Lady Susan is also a very early work (although not quite “juvenilia”), from ca. 1794 when Austen was 18, before she even wrote the earliest version of S&S and P&P. There’s good reasons it never got published – apart from being short (60 pages in the edition I have), compared to her finished works it’s quite crude and unsophisticated. This being Austen, of course her crude & unsophisticated teenage pieces still beat other writers’ works to flinders, but it’s noticeably simpler and more satirical than anything she wrote later. It’s also an epistolary novel, i.e. it’s told in letters, not narration, a form that Austen abandoned entirely later on.

To give you a brief synopsis (Spoiler Warning!), the novel is about the eponymous Lady Susan Vernon, who is, to put it quite frankly, a bitch of the first water. Lady Susan, a widow, goes to stay with her brother-in-law and his family, where she proceeds to make her sister-in-law’s brother, Reginald De Courcy, fall in love with her against his better judgement, while still keeping the married Mr Mannering on one string and the dimwitted Sir James Martin on another. Actually, the latter she intends to force on her daughter Frederica, a shy girl who is terrified of her and can’t stand Sir James. We learn about all this primarily through Lady Susan’s letters to her friend Alicia, and those of Mrs Vernon (the sister-in-law) to her mother Mrs De Courcy. Lady Susan is a manipulative, immoral deceiver, mean as can be to her poor daughter (who, of course, is also in love with Reginald De Courcy). Fortunately for the upright and honourable folk in the story, Lady Susan is found out, her machinations are stopped, and the tale ends with the promise of a happily-ever-after for all deserving parties.

If the storyline of “Shy girl is bullied by an authority figure, has an unwanted suitor thrust on her, and is in love with an honourable man while having to watch him fall prey to a seductress” sounds familiar, it’s because Austen recycled it later on. In fact, Lady Susan is a Proto-Mansfield Park. But here, the characters are flat as pancakes, and we see the story not through the eyes of the put-upon young girl, but those of the wicked woman who, in this version, is both bully and seductress. There are elements of this story in several of Austen’s later characters and storylines. Lady Susan’s two-faced-ness and lying letters crop back up in Isabella Thorpe of Northanger, her charm and beauty as well as deception of an honest man in Mansfield‘s Mary Crawford, her bullying in Mrs Norris. Frederica Vernon is not unlike Fanny Price; Reginald like Edmond. There’s even a very slight touch of her manipulativeness in Emma.

The latter comparison might not have occurred to me were it not for the fact that Kate Beckinsale played Emma back in 1996 – and now she’s brought Lady Susan to life on the screen. The movie is some lovely eye candy for lovers of period drama. Quite appropriately, it’s set in the late 18th century, with poufed-up hairdos with single curls trailing over white shoulders; tightlaced, busked and panniered silk dresses in all colours of the rainbow; and swirling many-caped greatcoats that accentuate the broad shoulders of the manly and handsome gentlemen (So manly! So swirly! So great-coated!).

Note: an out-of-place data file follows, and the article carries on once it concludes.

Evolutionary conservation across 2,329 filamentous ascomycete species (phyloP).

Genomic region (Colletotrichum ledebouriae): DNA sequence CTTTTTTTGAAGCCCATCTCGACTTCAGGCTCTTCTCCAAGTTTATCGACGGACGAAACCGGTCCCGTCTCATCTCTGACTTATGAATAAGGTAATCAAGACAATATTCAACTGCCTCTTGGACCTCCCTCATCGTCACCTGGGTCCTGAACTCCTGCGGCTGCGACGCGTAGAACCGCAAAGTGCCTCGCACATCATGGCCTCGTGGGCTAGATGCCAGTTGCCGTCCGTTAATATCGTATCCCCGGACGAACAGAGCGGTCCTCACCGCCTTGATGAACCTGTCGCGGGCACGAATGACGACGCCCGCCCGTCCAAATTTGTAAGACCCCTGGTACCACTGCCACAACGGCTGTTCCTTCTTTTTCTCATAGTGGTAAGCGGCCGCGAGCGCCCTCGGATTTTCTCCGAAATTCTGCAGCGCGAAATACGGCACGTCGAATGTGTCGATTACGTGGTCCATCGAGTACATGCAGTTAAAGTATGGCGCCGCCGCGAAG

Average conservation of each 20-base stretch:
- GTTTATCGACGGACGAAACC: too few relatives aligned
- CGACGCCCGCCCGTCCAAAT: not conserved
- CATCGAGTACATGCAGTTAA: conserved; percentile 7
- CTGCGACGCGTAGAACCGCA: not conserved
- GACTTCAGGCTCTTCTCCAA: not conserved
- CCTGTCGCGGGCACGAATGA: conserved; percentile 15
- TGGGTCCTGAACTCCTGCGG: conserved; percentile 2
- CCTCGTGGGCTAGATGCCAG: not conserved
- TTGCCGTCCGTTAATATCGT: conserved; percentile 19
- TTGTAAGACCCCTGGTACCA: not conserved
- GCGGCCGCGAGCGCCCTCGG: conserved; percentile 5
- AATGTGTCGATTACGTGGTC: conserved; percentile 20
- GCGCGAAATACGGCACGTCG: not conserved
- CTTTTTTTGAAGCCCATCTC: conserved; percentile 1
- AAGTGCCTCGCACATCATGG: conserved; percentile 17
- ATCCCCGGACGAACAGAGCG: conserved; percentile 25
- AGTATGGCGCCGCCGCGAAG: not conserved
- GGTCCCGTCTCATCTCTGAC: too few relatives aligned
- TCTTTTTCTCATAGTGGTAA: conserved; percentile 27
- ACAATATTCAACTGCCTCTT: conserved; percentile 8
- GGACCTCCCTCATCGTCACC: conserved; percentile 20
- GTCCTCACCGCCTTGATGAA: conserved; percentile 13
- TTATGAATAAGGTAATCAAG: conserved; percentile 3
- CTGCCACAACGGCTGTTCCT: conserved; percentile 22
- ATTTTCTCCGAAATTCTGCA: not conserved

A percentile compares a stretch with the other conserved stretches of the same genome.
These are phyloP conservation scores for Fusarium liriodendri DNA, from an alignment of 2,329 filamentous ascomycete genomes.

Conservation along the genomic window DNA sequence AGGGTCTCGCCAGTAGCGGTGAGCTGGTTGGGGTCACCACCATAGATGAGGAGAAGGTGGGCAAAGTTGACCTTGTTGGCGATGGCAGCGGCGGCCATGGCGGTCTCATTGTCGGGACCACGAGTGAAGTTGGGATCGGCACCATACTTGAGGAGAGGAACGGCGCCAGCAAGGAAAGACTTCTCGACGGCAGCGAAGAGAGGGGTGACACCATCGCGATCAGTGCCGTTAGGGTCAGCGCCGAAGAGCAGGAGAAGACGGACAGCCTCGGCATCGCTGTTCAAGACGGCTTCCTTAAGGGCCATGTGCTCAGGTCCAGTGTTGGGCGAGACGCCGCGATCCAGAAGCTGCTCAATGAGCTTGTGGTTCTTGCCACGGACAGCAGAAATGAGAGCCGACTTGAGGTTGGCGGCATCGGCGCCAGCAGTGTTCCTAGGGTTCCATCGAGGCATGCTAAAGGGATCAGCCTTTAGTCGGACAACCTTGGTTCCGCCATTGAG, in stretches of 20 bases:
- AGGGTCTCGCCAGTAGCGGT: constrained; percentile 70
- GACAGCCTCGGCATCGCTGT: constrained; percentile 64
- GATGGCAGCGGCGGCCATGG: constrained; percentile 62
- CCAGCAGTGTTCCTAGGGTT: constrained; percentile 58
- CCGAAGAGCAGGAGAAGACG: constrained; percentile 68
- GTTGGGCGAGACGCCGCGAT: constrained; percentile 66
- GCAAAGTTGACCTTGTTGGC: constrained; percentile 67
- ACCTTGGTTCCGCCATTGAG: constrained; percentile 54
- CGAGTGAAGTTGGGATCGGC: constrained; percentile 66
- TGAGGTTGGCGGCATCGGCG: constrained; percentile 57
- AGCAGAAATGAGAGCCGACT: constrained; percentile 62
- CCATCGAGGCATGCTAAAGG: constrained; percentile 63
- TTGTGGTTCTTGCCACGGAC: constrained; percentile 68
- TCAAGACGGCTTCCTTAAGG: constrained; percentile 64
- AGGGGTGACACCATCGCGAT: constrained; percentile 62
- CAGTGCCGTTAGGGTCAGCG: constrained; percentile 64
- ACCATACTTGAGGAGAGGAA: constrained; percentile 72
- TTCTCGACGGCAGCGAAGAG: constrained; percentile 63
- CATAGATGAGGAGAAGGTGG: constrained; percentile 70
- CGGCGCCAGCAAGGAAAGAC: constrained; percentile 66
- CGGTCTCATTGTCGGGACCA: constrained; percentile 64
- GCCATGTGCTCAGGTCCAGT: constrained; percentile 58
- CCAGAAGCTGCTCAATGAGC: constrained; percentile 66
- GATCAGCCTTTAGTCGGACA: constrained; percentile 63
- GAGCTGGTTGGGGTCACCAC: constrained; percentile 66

The translation from epistolary novel to film is fairly successful. The screen writers introduce a couple of extra characters for Lady Susan to monologue at instead of putting those lines in a letter, or have the characters actually meet and talk to one another instead of communicating the same information in writing. However, in a few spots the attempts to stay as faithful to the text of the novella as possible makes for, quite frankly, somewhat boring viewing. It might be that I’m extra-tired today, but I found myself getting sleepy in places through yet another monologue (which has to be a first – I never fall asleep in the movie theatre, it’s usually far too exciting). But this is a minor complaint.

The changes that the film makers do make to the plot seem reasonable – some events are moved around or arranged differently to make for a better flow on screen; some characters and happenings are added to the story for the sake of exposition. There is one notable instance towards the end of the film where an event is made up of whole cloth that is a little flash of brilliance on the part of the film makers – and I’m not going to tell you what it is, because I enjoyed it so much I don’t want to spoil it for you. It’s a case of “It’s not in the book, but it should be.”

And that’s not sacrilege, presuming to improve on Austen – she obviously felt herself that Lady Susan could be better, because she did. Improve the story, that is, by taking some of its elements and working them into her later, published works, while leaving Lady Susan in the drawer. It was just the warm-up – but it’s an Austen nonetheless.